Less Is More
Avoid too much editing- don’t sterilize your guitar tracks by editing every imperfection out of them. Unexpected sounds, articulations, and accents that initially appear to be mistakes can add life and authenticity to a guitar part. Often those magic accidents are only obvious on playback, rather than during the recording take. If you find yourself spending a lot of time editing one particular thing, go back and record a few more takes.
Using an eBow (electronic bow) is a great way to create legato melodies and atmospheres. When playing a note with the eBow, think about the different textures you can get with your left-hand vibrato. The most popular ‘up and down’ vibrato sounds great as well as the more classical ‘side to side’ vibrato technique. On the subject of vibrato, think about tempo syncing your technique to certain values like 1/4 notes, 1/8 notes, 1/16ths or even triplets. Changing the rhythm and depth of your vibrato can really tie a soundscape together.
Layering & Reverb
When layering guitars, try to vary the reverb types, sizes and amount on each part to create distance and contrast between them. As well as big dreamy reverbs, experiment with shorter spring reverbs, especially on punchy staccato guitar parts. Think of silence between notes and chords as part of the composition, it’s in these gaps that you can really control or ‘play’ a reverb tail.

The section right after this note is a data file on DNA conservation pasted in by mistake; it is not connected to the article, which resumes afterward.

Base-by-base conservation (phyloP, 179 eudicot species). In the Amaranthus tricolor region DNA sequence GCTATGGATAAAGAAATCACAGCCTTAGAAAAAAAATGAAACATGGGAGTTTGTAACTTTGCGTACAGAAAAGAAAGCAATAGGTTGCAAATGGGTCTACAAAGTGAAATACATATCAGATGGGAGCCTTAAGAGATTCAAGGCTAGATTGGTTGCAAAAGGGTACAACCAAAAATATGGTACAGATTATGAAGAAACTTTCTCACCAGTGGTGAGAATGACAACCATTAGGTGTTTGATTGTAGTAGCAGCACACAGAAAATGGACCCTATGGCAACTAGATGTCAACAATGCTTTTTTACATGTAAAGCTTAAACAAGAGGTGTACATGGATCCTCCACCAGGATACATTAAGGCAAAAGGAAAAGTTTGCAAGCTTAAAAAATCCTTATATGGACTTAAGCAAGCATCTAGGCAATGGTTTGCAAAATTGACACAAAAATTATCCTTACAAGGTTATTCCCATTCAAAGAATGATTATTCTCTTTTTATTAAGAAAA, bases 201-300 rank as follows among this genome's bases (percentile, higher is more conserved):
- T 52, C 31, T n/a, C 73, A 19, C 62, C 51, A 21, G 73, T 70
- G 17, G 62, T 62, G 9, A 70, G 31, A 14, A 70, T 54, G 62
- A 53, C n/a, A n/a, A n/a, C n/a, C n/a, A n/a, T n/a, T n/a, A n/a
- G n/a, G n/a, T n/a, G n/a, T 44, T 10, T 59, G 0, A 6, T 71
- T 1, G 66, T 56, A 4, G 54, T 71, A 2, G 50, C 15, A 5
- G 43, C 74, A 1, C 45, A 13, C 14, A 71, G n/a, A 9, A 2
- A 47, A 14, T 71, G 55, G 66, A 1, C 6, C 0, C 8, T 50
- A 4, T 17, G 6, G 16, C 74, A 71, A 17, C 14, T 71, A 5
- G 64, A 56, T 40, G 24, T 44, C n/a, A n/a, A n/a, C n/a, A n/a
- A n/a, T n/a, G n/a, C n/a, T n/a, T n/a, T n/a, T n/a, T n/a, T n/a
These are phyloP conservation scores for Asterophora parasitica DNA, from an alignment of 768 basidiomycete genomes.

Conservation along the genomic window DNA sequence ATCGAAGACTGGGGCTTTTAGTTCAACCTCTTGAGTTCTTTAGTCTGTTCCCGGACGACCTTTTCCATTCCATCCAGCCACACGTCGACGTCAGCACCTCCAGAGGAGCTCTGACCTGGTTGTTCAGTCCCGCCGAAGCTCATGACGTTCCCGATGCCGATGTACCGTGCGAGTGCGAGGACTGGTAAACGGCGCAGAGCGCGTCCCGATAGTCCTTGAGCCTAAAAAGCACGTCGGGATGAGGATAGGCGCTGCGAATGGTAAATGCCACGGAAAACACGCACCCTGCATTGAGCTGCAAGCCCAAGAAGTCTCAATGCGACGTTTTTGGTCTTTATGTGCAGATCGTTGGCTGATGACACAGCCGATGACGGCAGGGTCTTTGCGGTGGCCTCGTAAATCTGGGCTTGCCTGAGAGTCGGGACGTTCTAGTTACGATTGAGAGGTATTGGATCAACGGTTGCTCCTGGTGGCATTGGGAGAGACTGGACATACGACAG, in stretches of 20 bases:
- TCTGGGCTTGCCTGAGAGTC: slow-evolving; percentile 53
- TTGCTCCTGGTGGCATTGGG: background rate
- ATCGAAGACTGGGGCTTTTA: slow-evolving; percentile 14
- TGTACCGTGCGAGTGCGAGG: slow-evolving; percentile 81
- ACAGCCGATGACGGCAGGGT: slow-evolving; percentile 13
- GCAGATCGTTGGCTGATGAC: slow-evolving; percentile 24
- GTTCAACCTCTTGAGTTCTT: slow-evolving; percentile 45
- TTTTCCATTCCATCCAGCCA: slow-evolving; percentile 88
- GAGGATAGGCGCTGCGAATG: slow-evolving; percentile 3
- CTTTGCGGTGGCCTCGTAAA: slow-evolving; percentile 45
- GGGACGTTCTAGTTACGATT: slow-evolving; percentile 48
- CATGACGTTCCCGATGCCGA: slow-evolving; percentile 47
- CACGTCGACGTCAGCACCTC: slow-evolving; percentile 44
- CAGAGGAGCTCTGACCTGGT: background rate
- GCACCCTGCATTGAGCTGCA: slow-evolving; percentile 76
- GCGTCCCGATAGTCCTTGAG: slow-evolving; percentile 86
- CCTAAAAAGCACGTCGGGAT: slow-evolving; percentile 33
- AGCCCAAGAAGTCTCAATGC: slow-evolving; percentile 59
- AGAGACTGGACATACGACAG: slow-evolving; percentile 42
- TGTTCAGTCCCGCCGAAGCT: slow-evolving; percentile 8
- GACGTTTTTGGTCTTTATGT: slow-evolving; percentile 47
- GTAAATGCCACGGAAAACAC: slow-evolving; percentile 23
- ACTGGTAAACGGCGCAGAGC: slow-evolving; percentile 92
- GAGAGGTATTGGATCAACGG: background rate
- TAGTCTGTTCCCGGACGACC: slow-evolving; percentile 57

The eBow is great for monophonic guitar parts, but for chordal swells try using a volume pedal. It can be a tough technique but worth working on, especially when you start string bending in smaller chords, or playing with a slide. Try feeding the volume pedal into an outboard compressor or compression pedal with a smooth setting before the signal hits the amp or d.i.
Create rhythm and pulse in ambient guitar parts by using a tremolo effect on sparse progressions. An easy start is to tempo sync a tremolo plugin to a 1/4 or 1/8 note, and experiment with the depth. This way you can create great soundscapes with defined movement, without having to play parts that are too busy or harsh.
Production Tips provided by Rob Aitken